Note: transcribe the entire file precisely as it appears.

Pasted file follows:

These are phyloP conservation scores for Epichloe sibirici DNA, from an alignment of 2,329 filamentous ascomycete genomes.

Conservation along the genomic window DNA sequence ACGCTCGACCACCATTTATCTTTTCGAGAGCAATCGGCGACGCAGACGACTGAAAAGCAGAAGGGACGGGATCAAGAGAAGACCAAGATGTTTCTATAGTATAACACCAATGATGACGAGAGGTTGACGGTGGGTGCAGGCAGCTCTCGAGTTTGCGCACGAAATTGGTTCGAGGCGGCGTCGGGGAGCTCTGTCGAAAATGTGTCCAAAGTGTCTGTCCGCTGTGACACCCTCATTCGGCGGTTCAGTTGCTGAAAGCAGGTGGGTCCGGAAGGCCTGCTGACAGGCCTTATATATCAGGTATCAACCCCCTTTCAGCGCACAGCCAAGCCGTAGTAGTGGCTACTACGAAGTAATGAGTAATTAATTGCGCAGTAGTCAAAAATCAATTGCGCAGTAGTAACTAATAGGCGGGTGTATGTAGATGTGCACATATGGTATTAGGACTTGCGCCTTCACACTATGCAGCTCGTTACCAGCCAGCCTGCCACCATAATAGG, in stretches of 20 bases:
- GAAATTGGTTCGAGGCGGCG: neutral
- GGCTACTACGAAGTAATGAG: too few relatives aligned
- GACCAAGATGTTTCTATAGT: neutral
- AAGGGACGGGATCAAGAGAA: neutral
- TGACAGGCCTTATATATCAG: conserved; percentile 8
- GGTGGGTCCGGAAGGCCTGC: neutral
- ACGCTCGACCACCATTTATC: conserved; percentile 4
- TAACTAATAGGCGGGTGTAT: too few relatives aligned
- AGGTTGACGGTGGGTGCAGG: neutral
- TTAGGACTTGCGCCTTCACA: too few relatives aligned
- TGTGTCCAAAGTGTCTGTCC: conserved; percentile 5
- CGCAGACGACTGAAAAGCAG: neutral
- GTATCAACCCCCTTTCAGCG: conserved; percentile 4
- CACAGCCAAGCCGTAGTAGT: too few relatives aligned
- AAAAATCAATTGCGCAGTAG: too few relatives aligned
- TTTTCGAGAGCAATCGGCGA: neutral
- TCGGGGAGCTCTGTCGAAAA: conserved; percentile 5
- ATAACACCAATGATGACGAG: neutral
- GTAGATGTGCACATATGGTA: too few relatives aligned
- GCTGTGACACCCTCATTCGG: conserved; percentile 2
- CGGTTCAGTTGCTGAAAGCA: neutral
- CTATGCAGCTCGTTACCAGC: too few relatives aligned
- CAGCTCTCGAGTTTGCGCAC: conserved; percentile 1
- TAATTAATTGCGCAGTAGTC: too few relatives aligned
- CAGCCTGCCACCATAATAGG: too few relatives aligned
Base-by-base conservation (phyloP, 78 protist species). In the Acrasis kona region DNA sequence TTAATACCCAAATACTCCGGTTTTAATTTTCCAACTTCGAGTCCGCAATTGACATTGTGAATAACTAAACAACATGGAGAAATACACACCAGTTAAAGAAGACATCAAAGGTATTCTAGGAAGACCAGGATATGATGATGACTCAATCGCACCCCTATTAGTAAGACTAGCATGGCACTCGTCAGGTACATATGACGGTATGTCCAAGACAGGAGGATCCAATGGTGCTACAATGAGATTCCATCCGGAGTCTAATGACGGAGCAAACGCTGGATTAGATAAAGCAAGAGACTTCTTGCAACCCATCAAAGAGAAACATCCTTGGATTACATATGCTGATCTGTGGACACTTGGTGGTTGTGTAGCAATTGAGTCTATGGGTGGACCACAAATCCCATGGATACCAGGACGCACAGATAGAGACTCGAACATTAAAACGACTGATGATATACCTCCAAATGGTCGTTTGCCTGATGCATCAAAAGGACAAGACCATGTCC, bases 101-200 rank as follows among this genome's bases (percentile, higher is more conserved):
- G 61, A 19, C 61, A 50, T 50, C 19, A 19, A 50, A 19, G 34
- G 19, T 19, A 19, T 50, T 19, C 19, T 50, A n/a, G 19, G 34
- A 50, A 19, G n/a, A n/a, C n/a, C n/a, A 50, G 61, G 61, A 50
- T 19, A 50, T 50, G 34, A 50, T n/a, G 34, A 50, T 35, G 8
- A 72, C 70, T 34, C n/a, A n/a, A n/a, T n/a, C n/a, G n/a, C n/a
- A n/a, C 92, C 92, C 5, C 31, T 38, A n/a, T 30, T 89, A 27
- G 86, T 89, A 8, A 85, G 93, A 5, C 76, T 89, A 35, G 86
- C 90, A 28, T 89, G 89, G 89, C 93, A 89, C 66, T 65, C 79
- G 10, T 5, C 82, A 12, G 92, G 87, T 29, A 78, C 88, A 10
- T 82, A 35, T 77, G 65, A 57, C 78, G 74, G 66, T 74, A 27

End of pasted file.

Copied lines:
These are phyloP conservation scores for Epichloe sibirici DNA, from an alignment of 2,329 filamentous ascomycete genomes.

Conservation along the genomic window DNA sequence ACGCTCGACCACCATTTATCTTTTCGAGAGCAATCGGCGACGCAGACGACTGAAAAGCAGAAGGGACGGGATCAAGAGAAGACCAAGATGTTTCTATAGTATAACACCAATGATGACGAGAGGTTGACGGTGGGTGCAGGCAGCTCTCGAGTTTGCGCACGAAATTGGTTCGAGGCGGCGTCGGGGAGCTCTGTCGAAAATGTGTCCAAAGTGTCTGTCCGCTGTGACACCCTCATTCGGCGGTTCAGTTGCTGAAAGCAGGTGGGTCCGGAAGGCCTGCTGACAGGCCTTATATATCAGGTATCAACCCCCTTTCAGCGCACAGCCAAGCCGTAGTAGTGGCTACTACGAAGTAATGAGTAATTAATTGCGCAGTAGTCAAAAATCAATTGCGCAGTAGTAACTAATAGGCGGGTGTATGTAGATGTGCACATATGGTATTAGGACTTGCGCCTTCACACTATGCAGCTCGTTACCAGCCAGCCTGCCACCATAATAGG, in stretches of 20 bases:
- GAAATTGGTTCGAGGCGGCG: neutral
- GGCTACTACGAAGTAATGAG: too few relatives aligned
- GACCAAGATGTTTCTATAGT: neutral
- AAGGGACGGGATCAAGAGAA: neutral
- TGACAGGCCTTATATATCAG: conserved; percentile 8
- GGTGGGTCCGGAAGGCCTGC: neutral
- ACGCTCGACCACCATTTATC: conserved; percentile 4
- TAACTAATAGGCGGGTGTAT: too few relatives aligned
- AGGTTGACGGTGGGTGCAGG: neutral
- TTAGGACTTGCGCCTTCACA: too few relatives aligned
- TGTGTCCAAAGTGTCTGTCC: conserved; percentile 5
- CGCAGACGACTGAAAAGCAG: neutral
- GTATCAACCCCCTTTCAGCG: conserved; percentile 4
- CACAGCCAAGCCGTAGTAGT: too few relatives aligned
- AAAAATCAATTGCGCAGTAG: too few relatives aligned
- TTTTCGAGAGCAATCGGCGA: neutral
- TCGGGGAGCTCTGTCGAAAA: conserved; percentile 5
- ATAACACCAATGATGACGAG: neutral
- GTAGATGTGCACATATGGTA: too few relatives aligned
- GCTGTGACACCCTCATTCGG: conserved; percentile 2
- CGGTTCAGTTGCTGAAAGCA: neutral
- CTATGCAGCTCGTTACCAGC: too few relatives aligned
- CAGCTCTCGAGTTTGCGCAC: conserved; percentile 1
- TAATTAATTGCGCAGTAGTC: too few relatives aligned
- CAGCCTGCCACCATAATAGG: too few relatives aligned
Base-by-base conservation (phyloP, 78 protist species). In the Acrasis kona region DNA sequence TTAATACCCAAATACTCCGGTTTTAATTTTCCAACTTCGAGTCCGCAATTGACATTGTGAATAACTAAACAACATGGAGAAATACACACCAGTTAAAGAAGACATCAAAGGTATTCTAGGAAGACCAGGATATGATGATGACTCAATCGCACCCCTATTAGTAAGACTAGCATGGCACTCGTCAGGTACATATGACGGTATGTCCAAGACAGGAGGATCCAATGGTGCTACAATGAGATTCCATCCGGAGTCTAATGACGGAGCAAACGCTGGATTAGATAAAGCAAGAGACTTCTTGCAACCCATCAAAGAGAAACATCCTTGGATTACATATGCTGATCTGTGGACACTTGGTGGTTGTGTAGCAATTGAGTCTATGGGTGGACCACAAATCCCATGGATACCAGGACGCACAGATAGAGACTCGAACATTAAAACGACTGATGATATACCTCCAAATGGTCGTTTGCCTGATGCATCAAAAGGACAAGACCATGTCC, bases 101-200 rank as follows among this genome's bases (percentile, higher is more conserved):
- G 61, A 19, C 61, A 50, T 50, C 19, A 19, A 50, A 19, G 34
- G 19, T 19, A 19, T 50, T 19, C 19, T 50, A n/a, G 19, G 34
- A 50, A 19, G n/a, A n/a, C n/a, C n/a, A 50, G 61, G 61, A 50
- T 19, A 50, T 50, G 34, A 50, T n/a, G 34, A 50, T 35, G 8
- A 72, C 70, T 34, C n/a, A n/a, A n/a, T n/a, C n/a, G n/a, C n/a
- A n/a, C 92, C 92, C 5, C 31, T 38, A n/a, T 30, T 89, A 27
- G 86, T 89, A 8, A 85, G 93, A 5, C 76, T 89, A 35, G 86
- C 90, A 28, T 89, G 89, G 89, C 93, A 89, C 66, T 65, C 79
- G 10, T 5, C 82, A 12, G 92, G 87, T 29, A 78, C 88, A 10
- T 82, A 35, T 77, G 65, A 57, C 78, G 74, G 66, T 74, A 27